Bone Cancer

+ -Text Size

Treating Bone Cancer TOPICS

Chemotherapy for bone cancer

Chemotherapy (chemo) is the use of drugs to treat cancer. Chemo is systemic therapy. This means that the drug enters the bloodstream and circulates to reach and destroy cancer cells throughout the body.

Chemo is often a part of treatment for Ewing sarcoma and osteosarcoma, but it isn’t often used for other bone cancers, like chordomas and chondrosarcomas, because they aren’t very sensitive to chemo and so it often doesn’t work well. It can be useful for some special types of chondrosarcoma, like dedifferentiated and mesenchymal.

Chemo is sometimes used for bone cancer that has spread through the bloodstream to the lungs and/or other organs. The drugs mainly used to treat bone cancer include:

Usually, several drugs (2 or 3) are given together. For example, a very common combination is cisplatin and doxorubicin. Other combinations are ifosfamide and etoposide or ifosfamide and doxorubicin

Side effects of chemotherapy

Chemo kills cancer cells, but it will also damage some normal cells. Careful attention is given to avoid or minimize side effects. The side effects of chemo depend on the type of drugs, the amount taken, and the length of time they are taken.

Some common temporary side effects can include:

  • Nausea and vomiting
  • Loss of appetite
  • Hair loss
  • Mouth sores

It is important to tell your cancer care team about any side effects you have so that they can be prevented or controlled.

Chemotherapy can damage the blood-producing cells of the bone marrow and lymph nodes, so patients may have low blood cell counts. Low blood cell counts can result in:

  • Increased chance of infection (too few white blood cells)
  • Bleeding or bruising after minor cuts or injuries (too few platelets)
  • Fatigue or shortness of breath (too few red blood cells)

Some side effects are specific to particular drugs. It’s important to note that many of the serious side effects are rare, but possible. Discuss these with your cancer care team if you have concerns before treatment.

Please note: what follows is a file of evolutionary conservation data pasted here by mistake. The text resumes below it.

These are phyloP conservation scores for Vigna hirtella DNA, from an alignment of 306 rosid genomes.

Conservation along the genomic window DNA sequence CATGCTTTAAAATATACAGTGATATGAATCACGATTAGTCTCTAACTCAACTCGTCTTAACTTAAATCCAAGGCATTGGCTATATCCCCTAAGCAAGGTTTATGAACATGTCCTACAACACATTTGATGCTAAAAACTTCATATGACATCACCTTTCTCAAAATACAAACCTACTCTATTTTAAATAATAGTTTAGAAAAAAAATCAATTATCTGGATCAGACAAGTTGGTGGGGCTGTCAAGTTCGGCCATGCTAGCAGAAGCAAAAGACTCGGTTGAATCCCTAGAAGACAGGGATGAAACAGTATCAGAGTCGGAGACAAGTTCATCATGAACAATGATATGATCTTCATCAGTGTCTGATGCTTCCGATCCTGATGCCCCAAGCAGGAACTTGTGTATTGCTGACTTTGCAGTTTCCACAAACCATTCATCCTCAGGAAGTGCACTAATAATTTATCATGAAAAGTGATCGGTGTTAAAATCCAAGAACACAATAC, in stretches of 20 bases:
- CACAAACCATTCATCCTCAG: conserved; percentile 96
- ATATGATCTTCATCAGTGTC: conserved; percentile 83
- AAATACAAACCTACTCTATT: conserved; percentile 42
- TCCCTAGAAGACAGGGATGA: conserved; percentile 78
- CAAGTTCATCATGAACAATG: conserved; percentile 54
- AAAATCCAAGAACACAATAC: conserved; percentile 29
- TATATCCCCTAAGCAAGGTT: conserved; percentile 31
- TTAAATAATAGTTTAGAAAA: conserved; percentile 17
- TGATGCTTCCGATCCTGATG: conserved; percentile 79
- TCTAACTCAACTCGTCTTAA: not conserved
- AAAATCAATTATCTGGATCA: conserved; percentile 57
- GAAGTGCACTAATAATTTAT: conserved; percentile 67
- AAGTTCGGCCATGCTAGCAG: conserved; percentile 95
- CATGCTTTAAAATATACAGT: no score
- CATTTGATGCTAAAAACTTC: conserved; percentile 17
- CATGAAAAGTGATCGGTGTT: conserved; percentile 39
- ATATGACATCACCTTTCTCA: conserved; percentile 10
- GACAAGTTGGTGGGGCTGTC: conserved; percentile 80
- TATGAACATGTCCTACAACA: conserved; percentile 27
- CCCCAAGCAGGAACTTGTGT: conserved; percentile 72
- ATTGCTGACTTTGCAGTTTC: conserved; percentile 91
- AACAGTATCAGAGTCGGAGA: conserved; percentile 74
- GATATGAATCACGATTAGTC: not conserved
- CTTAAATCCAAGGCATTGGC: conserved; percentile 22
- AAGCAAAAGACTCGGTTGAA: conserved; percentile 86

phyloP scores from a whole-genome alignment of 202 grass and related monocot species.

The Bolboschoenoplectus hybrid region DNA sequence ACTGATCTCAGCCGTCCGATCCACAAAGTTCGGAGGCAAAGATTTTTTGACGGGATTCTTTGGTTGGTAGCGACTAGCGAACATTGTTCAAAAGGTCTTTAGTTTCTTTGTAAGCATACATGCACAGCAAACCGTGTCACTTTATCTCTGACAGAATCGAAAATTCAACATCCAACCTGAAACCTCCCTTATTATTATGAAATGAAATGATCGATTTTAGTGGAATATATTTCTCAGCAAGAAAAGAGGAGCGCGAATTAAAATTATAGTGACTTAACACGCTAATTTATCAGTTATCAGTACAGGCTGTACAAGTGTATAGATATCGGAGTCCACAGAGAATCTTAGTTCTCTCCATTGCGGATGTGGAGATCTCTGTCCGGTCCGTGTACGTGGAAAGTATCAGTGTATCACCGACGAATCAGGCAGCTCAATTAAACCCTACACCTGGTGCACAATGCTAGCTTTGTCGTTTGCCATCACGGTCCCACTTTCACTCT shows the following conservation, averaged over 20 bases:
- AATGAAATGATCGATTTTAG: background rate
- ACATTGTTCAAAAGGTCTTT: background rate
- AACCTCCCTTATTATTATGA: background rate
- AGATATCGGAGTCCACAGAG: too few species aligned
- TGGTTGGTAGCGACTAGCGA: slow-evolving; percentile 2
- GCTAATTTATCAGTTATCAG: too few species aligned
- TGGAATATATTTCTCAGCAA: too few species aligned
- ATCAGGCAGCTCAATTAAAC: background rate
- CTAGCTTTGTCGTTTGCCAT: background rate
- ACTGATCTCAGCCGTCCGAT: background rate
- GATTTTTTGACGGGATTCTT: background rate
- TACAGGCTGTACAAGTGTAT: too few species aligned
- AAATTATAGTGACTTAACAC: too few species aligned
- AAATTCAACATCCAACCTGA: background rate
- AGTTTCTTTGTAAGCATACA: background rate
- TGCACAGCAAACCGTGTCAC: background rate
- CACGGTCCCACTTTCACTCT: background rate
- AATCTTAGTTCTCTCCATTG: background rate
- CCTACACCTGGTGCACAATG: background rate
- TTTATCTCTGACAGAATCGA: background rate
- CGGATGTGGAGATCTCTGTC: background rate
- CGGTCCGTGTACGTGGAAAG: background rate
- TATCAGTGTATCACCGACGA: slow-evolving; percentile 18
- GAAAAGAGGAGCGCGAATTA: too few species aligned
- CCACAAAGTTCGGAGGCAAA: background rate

Ifosfamide and cyclophosphamide can damage the lining of the bladder and cause bloody urine. This is called hemorrhagic cystitis. This problem can be prevented by giving a drug called mesna along with the chemo.

Cisplatin may cause nerve damage (called neuropathy) leading to problems with numbness, tingling, and even pain in the hands and feet. Kidney damage (called nephropathy) can also occur after treatment with cisplatin. Giving lots of fluid before and after the drug is infused can help prevent this side effect. Cisplatin can sometimes cause problems with hearing (known as ototoxicity). Most often patients with this problem notice problems hearing high-pitched sounds.

Over time, doxorubicin can damage the heart. The risk of this goes up as the total amount of the drug given goes up. Before giving doxorubicin, your doctor may test your heart function to make sure that it is safe to give you this drug.

The doctors and nurses will watch closely for side effects. There are treatments for most side effects, but preventing significant side effects is more important. Most, if not all, of these side effects will eventually stop after the treatment is over. Do not hesitate to ask your cancer care team any questions about side effects.

While you are being treated, your doctor will order lab tests to be sure your liver, kidney, and bone marrow (which produces the cells in the blood) are functioning well.

  • The complete blood count (CBC) includes levels of white blood cells, red blood cells, and platelets.
  • Chemistry panels measure certain blood chemicals that tell doctors how well the liver and the kidneys are working. Some drugs used in chemotherapy can damage the kidneys and liver.

If a drug can damage hearing, the doctor may order a hearing test (called an audiogram) before giving it.

If you’d like more information on a drug used in your treatment or a specific drug mentioned in this section, see our Guide to Cancer Drugs, or call us with the names of the medicines you’re taking.

For more information about chemotherapy in general, see our document A Guide to Chemotherapy.


Last Medical Review: 03/21/2014
Last Revised: 04/21/2014